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Stephen Casmier, Ph.D.

Associate Professor; Georgia K. Johnston Professor

Research Interests

Stephen Casmier's research explores the texts and criticism of African American literature of the 20th and 21s centuries. Above all, his work struggles to understand and elucidate the powerful, transcendent, resistant, and counterhegemonic notion of blackness. His book, African American Literature of the 21st Century and the Black Arts: The Case of John Edgar Wideman (2021) gives critical attention to John Edgar Wideman as one of the most significant, innovative, critically acclaimed, yet in many ways underappreciated writers of the last 50 years. This work argues that Wideman’s relentless aesthetic experimentation expresses continuities with works of the Black Aesthetic movement. He also has interests in black American expressive culture and the impact of media on consciousness. His research areas are: 20th and 21st Century African American Literature, 20th and 21st Century African American Literature, Postcolonial and Literature of the African Diaspora,

Publications and Media Placements

While teaching at Saint Louis University, Casmier has continued to contribute articles to newspapers, magazines, and blogs such as NPR, Code Switch: Race and Identity Remixed,, the St. Louis Post-Dispatch, and Ishmael Reed's Conch magazine.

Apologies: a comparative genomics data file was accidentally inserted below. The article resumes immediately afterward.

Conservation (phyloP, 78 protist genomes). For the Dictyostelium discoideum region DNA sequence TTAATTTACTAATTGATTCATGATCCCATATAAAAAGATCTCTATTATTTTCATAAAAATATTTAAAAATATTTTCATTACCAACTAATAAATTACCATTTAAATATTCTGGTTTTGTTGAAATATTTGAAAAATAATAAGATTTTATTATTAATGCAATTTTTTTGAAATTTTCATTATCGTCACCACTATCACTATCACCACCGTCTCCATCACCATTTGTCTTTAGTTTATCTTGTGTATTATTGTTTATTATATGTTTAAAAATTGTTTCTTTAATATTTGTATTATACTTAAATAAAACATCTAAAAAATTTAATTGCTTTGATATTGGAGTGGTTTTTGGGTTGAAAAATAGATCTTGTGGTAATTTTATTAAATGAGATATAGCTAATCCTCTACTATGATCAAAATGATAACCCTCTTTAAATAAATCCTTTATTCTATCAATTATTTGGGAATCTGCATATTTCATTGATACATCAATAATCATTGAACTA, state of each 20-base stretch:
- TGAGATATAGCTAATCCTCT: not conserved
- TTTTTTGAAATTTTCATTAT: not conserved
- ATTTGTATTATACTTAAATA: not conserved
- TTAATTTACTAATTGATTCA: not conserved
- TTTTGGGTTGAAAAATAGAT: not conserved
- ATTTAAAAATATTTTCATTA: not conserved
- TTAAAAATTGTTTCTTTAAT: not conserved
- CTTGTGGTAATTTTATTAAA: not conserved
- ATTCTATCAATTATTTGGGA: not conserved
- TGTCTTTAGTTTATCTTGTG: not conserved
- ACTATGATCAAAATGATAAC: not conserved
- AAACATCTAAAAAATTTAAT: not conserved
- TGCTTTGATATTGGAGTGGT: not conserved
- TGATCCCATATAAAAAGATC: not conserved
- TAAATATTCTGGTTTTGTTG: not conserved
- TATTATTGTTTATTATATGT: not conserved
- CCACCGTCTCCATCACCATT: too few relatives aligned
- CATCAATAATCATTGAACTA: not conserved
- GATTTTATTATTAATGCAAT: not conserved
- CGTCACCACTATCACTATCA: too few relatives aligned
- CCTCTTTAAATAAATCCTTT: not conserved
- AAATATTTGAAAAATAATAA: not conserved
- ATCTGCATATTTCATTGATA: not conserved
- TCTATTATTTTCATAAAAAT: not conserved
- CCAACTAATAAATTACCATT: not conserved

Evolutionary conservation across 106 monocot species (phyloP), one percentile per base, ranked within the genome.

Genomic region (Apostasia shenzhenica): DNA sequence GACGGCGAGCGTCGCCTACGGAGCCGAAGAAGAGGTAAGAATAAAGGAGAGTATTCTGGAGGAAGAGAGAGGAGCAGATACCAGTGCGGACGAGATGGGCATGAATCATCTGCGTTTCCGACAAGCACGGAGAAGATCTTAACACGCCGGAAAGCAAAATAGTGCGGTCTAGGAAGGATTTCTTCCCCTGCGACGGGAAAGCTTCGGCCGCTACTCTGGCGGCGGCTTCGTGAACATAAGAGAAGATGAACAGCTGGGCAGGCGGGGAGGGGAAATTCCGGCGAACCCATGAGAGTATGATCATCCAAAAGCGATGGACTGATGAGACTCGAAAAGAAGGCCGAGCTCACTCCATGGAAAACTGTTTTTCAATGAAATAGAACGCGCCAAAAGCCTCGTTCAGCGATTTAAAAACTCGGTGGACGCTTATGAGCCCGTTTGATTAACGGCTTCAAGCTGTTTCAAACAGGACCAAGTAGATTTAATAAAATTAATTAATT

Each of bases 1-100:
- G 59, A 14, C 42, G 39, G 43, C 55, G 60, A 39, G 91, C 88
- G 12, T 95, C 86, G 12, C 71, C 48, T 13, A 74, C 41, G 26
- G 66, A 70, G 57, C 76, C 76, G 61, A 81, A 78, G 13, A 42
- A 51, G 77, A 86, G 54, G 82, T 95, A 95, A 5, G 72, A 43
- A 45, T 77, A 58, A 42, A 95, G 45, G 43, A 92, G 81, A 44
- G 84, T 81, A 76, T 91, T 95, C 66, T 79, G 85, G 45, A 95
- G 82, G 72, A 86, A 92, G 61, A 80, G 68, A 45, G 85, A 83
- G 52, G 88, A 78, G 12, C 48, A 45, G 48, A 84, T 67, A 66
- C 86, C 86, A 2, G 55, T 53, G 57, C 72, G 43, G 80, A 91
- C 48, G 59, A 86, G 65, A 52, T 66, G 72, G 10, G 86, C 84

Casmier, Stephen. “Black Panther, Afrofuturism and the (Erased) Memory of Patrice Lumumba.” Black Camera.

Casmier, Stephen. “Charles Chesnutt, Joel Chandler Harris, and the Minstrel Show Legacy.” Teaching Comedy. Ed: Bev Hogue The Modern Language Association of America, 2023, pp. 30-37.

Stephen Casmier (2022) Smell and the legacy of scientific racism, The Senses and Society, 17:1, 135-138, DOI: 10.1080/17458927.2021.2020661

Casmier, Stephen. “Historicism in ‘I Am Not Your Negro’ and ‘James Baldwin: The Price of the Ticket.’” I Am Not Your Negro: a Docalogue. Eds. Jaimie Baron and Kristen Fuhs. Routledge, 2021, pages 52-71.

Casmier, Stephen. “Gassire’s Heir: The Letters of Amiri Baraka (LeRoi Jones) and Robert Duncan,” MELUS (Multi Ethnic Literature of the United States), Volume 44, Issue 2, Summer 2019, pages 44–70.

Casmier, Stephen. “Did I Get James Baldwin Wrong?”. NPR, Code Switch: Race and Identity Remixed, February 5, 2017

Casmier, Stephen. “The First Rainbow Coalition and the End of Multiculturalism in Ishamel Reed’s Mumbo Jumbo.” American Multiculturalism in Context. Ed. Sami Ludwig. Cambridge Scholars Publishing, 2017, pages 145-164.

African Independence (2013). Tukufu Zuberi. TZ Production Company. Trans. French subtitles with Roswitha Zahlner Casmier.

Casmier, Stephen. “Beyond Orality and Literacy in African American Literature” in Language, Culture and Identity: The Legacy of Walter J. Ong, S.J. Eds. Sara van den Berg and Thomas Walsh. Media Ecology Series. Creskill : Hampton Press (2008).

Casmier, Stephen. “The Funky Novels of John Edgar Wideman: Odor and Ideology in Reuben, Philadelphia Fire and The Cattle Killing.” Critical Essays on John Edgar Wideman. Eds. Bonnie TuSmith and Keith Byerman. Knoxville: University of Tennessee Press (2006): 191-204.